Rule 206(4)–7 under the Investment Advisers Act of 1940 (“Investment Advisers Act”) became effective in February of 2004, yet for many investment advisers this continues to be a common area where regulatory deficiencies are found. Under Rule 206(4)-7, investment advisers registered with the U.S. Securities and Exchange Commission (“SEC”) are required to adopt and implement written policies and procedures reasonably designed to prevent violations of the Investment Advisers Act. While Rule 206(4)-7 does not detail specific items that investment advisers must include in their policies and procedures, the final rule release indicates that investment advisers are required to “consider their fiduciary and regulatory obligations under the [Investment] Advisers Act and to formalize policies and procedures to address them.” Most state securities regulations have similar requirements for state registered investment advisers; however, every registered investment adviser must familiarize itself with the specific regulatory requirements of its governing regulatory authority.
September 19, 2013
RIA Compliance Consultants is hosting a webinar during which we will provide an overview of the requirement for an investment adviser to develop written supervisory policies and procedures in accordance with Rule 206(4)-7 under the Investment Advisers Act of 1940 (“Investment Advisers Act”). Under this rule U.S. Securities and Exchange Commission (“SEC”) registered investment advisers are required to adopt and implement written policies and procedures reasonably designed to prevent violations of the Investment Advisers Act and the rules that the SEC has adopted under the Act. Most state securities regulations have similar requirements. During this webinar, RIA Compliance Consultants will:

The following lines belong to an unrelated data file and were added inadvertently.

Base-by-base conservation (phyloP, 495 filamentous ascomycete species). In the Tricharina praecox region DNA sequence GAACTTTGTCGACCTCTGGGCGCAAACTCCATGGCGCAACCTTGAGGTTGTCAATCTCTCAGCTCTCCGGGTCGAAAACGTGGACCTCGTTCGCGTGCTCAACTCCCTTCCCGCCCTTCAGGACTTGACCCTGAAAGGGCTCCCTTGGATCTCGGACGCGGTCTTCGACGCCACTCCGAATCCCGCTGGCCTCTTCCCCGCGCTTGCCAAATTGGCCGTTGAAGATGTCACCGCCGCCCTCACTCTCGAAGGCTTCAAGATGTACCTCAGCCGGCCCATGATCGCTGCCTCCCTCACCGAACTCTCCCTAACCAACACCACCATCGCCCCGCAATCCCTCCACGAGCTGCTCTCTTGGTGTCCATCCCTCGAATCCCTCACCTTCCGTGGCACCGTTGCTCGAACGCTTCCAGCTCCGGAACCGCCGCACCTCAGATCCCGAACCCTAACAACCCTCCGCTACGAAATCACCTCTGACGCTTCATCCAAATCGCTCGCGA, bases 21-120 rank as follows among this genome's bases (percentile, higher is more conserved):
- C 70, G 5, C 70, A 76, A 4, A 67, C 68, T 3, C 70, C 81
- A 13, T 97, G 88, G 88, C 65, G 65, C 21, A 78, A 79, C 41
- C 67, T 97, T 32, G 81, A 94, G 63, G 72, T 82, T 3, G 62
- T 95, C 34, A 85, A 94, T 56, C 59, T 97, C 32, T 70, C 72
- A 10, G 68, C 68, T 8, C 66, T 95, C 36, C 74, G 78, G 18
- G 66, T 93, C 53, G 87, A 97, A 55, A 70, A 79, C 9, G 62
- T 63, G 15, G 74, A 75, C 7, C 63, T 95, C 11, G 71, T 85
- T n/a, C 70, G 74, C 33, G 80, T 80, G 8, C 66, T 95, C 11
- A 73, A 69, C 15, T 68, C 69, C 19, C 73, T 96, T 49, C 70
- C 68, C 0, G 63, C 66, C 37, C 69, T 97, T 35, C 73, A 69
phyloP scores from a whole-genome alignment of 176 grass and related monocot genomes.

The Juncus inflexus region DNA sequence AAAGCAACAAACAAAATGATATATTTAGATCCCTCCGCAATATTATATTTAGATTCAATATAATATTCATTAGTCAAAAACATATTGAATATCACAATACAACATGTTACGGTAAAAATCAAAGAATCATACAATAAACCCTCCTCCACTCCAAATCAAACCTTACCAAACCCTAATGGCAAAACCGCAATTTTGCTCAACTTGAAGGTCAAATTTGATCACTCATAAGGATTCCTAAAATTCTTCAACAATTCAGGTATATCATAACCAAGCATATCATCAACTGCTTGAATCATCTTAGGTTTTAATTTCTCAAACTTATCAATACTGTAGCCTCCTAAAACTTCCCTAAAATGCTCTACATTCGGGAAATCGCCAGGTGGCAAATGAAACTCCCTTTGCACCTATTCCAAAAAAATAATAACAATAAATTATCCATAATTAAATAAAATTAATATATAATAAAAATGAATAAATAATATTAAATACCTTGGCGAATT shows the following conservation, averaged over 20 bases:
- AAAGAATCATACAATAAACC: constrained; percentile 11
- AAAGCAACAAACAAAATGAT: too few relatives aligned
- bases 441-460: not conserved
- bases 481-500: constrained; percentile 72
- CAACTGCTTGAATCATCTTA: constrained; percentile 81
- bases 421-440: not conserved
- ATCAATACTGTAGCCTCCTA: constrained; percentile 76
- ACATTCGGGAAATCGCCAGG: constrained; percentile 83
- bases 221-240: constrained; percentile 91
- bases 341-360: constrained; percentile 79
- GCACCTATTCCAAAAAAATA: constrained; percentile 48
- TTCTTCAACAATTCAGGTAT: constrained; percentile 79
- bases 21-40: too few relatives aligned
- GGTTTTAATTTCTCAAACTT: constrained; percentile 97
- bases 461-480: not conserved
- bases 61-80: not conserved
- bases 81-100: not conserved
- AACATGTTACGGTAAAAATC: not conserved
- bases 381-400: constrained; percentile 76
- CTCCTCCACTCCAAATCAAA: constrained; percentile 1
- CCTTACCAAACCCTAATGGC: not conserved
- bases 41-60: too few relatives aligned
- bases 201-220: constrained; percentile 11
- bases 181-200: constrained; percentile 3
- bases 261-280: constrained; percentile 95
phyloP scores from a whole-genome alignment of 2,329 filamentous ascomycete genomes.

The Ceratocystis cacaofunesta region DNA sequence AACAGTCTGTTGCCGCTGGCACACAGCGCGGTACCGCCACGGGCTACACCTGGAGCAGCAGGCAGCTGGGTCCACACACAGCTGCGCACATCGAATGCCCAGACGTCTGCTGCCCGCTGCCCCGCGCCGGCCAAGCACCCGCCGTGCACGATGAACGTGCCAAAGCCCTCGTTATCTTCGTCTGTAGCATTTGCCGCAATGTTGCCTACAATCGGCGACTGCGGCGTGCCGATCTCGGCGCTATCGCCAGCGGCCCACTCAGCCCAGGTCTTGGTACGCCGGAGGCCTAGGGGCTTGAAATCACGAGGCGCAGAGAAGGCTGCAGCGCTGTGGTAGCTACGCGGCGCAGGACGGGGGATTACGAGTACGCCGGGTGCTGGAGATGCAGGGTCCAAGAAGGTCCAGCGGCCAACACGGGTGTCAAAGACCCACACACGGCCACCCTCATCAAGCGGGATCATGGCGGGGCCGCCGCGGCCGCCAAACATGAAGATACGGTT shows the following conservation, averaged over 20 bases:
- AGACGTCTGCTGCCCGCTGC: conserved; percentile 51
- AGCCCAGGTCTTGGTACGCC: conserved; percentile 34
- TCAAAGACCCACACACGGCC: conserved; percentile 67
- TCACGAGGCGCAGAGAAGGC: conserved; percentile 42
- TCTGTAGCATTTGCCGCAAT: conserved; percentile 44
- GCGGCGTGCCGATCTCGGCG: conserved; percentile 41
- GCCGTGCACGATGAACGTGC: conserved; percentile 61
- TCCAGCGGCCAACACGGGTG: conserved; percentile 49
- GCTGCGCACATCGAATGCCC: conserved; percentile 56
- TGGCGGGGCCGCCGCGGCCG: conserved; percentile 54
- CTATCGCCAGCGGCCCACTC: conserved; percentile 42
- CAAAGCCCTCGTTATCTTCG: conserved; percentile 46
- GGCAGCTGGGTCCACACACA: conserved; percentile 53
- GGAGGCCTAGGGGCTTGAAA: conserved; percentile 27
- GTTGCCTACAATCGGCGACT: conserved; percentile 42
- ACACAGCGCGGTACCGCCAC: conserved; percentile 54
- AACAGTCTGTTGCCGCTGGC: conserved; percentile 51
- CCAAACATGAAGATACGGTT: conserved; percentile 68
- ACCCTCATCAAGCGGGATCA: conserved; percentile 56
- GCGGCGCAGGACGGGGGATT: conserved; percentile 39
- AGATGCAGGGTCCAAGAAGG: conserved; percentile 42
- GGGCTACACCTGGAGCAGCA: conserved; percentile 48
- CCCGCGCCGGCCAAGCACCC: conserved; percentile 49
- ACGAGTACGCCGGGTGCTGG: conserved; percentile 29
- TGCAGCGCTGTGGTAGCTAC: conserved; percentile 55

Rule 206(4)-7 under the Investment Advisers Act of 1940 (“Investment Advisers Act) requires registered investment advisers to have in place written supervisory policies and procedures. Although the rule does not specifically indicate the areas that must be addressed in an investment adviser’s written supervisory policies and procedures, the final rule release indicated some issues that should be addressed in all investment advisers’ written supervisory policies and procedures to the extent they are relevant to the investment adviser; one of these issues is business continuity plans. As a fiduciary, an investment adviser has a responsibility to take the appropriate steps to protect the clients’ interests from risks resulting from the investment adviser’s inability to provide advisory services due to a disruption in business, like a natural disaster; therefore, all investment advisers should have a business continuity and disaster recovery plan. The business continuity and disaster recovery plan should provide guidance regarding the steps and actions that should be taken in the event of an unanticipated interruption of normal business operations. When developing a plan specific to the advisory firm, each investment adviser is encouraged to consider all of the firm’s advisory services and functions, consider any possible significant business disruptions that may occur, and determine a plan of action for each of these potential disruptions.